The Gokongwei-owned airline is buying 22 more 180-seat Airbus A320 aircraft for delivery starting in October this year till 2014, which by then would make the airline’s Airbus fleet the largest in the country as well.

The airline currently operates the youngest aircraft fleet in the country, composed of 21 Airbus and eight ATR 72-500 aircraft.

Cebu Pacific is investing at least $1.4 billion over a five- year period including this year for the acquisition of 22 new aircraft, in anticipation of a 50 percent growth in the number of its passengers by 2013.

The 22 brand-new Airbus 320 aircraft will be delivered from 2010 until 2014. On top of an existing order of 15 A320s, CEB president Lance Gokongwei said they have an additional firm order of seven A320s.

The new aircraft will be financed from internally generated funds, loans, and export credit agencies.

But aside from the seven additional firm orders for A320s, he disclosed that they have received seven more options for additional aircraft.

From an expected 10 million total passengers flown this year, CEB expects to fly 13 million passengers by 2012, growing further to 15.1 million by 2013. “We are expecting 28 percent more passengers for us in 2010 compared with 2009 in an industry that is growing at a rate of 15 to 20 percent,” he said.

The first of the 180-seat aircraft will be arriving in October and will be used to add routes and frequencies on CEB’s network of 33 domestic and 14 international destinations.

“This will enable us to have the largest fleet of Airbus 320 family in the Philippines, and the second largest in Southeast Asia, allowing us to offer our trademark low fares to even more Filipinos,” Gokongwei emphasized.

He added that by 2014, CEB will more than double its seat capacity in the next five years. From a fleet size of 29 today (10 A319, 11 A320s and eight ATRs), this is expected to grow to 51 by end of 2014. The 51 will include the 22 new A320s that will be acquired from 2010 to 2014.

If CEB decides to avail of the option for seven more aircraft, this will bring the company’s total fleet size by 2015 to 58.

From the last quarter of 2010 onwards, CEB expects to strengthen its network of 33 domestic and 15 international destinations with more routes and increased frequencies.
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Old August 22nd, 2010, 01:28 PM   #703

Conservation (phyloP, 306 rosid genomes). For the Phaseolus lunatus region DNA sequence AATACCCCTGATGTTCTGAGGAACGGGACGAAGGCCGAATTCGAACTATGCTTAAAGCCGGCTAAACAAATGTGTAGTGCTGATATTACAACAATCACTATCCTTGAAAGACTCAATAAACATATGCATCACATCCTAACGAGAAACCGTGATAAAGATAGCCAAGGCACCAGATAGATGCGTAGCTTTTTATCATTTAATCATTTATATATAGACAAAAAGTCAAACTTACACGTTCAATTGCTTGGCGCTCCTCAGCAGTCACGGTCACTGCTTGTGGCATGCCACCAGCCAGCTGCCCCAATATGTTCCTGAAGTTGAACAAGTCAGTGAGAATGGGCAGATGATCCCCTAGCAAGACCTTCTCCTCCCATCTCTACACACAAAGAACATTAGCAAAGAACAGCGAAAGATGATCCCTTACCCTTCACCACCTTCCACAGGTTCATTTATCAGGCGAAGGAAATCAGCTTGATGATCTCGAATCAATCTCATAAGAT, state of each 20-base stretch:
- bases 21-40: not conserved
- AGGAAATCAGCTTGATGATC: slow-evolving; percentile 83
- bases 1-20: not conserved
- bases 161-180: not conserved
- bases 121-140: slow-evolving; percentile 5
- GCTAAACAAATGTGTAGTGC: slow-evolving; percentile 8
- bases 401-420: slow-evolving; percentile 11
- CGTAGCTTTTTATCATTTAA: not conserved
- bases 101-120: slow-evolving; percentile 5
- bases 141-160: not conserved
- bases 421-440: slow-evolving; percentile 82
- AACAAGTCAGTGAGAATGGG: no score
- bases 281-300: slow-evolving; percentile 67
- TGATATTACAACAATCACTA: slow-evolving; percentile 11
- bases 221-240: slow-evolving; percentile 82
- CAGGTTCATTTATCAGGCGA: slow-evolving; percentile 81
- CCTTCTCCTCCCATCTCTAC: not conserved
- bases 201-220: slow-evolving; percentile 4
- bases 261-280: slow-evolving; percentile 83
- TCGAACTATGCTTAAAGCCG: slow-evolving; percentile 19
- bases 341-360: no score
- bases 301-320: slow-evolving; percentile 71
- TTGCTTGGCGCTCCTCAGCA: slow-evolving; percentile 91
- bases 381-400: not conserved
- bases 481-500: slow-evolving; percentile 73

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Foreign airlines hard put to take up slack for PAL
By Paolo Montecillo
Philippine Daily Inquirer
First Posted 23:21:00 08/21/2010

THE GOVERNMENT may have a hard time finding foreign airlines to fly routes that may be left vacant in the event that Philippine Airlines (PAL) is paralyzed by a labor strike, an official of the Civil Aeronautics Board (CAB) said.

“We’ve been talking to other carriers about the possibility of a strike at PAL, and if they can pick up the slack,” CAB Deputy Executive Director Porvenir Porciuncula said in a recent interview.


He said the government was ready to grant special permits to Middle Eastern, North American and Asian carriers that serve routes similar to many of PAL’s international flights.

“Some airlines say they can take up part of PAL’s operations, but most say their resources are already overstretched just servicing their own routes,” he said.

Foreign carriers, in particular, also do not relish the fact that their services will be tapped on such short notice in case PAL’s workers go on strike.

“What we’re asking from them is very temporary but a lot of them are not so willing to commit,” Porciuncula said.

European airlines and airports had been hit by a wave of strikes earlier this year. Various American airlines are also currently involved in contentious contract negotiations with their pilots and flight attendants.

Porciuncula said it might be easier to get local airlines to take PAL’s place. “Most of PAL’s domestic routes are also being served by other (domestic) airlines,” he said. However, the adjustments that would be needed in their flight plans to take in the sudden surge of volume may take some time, he added.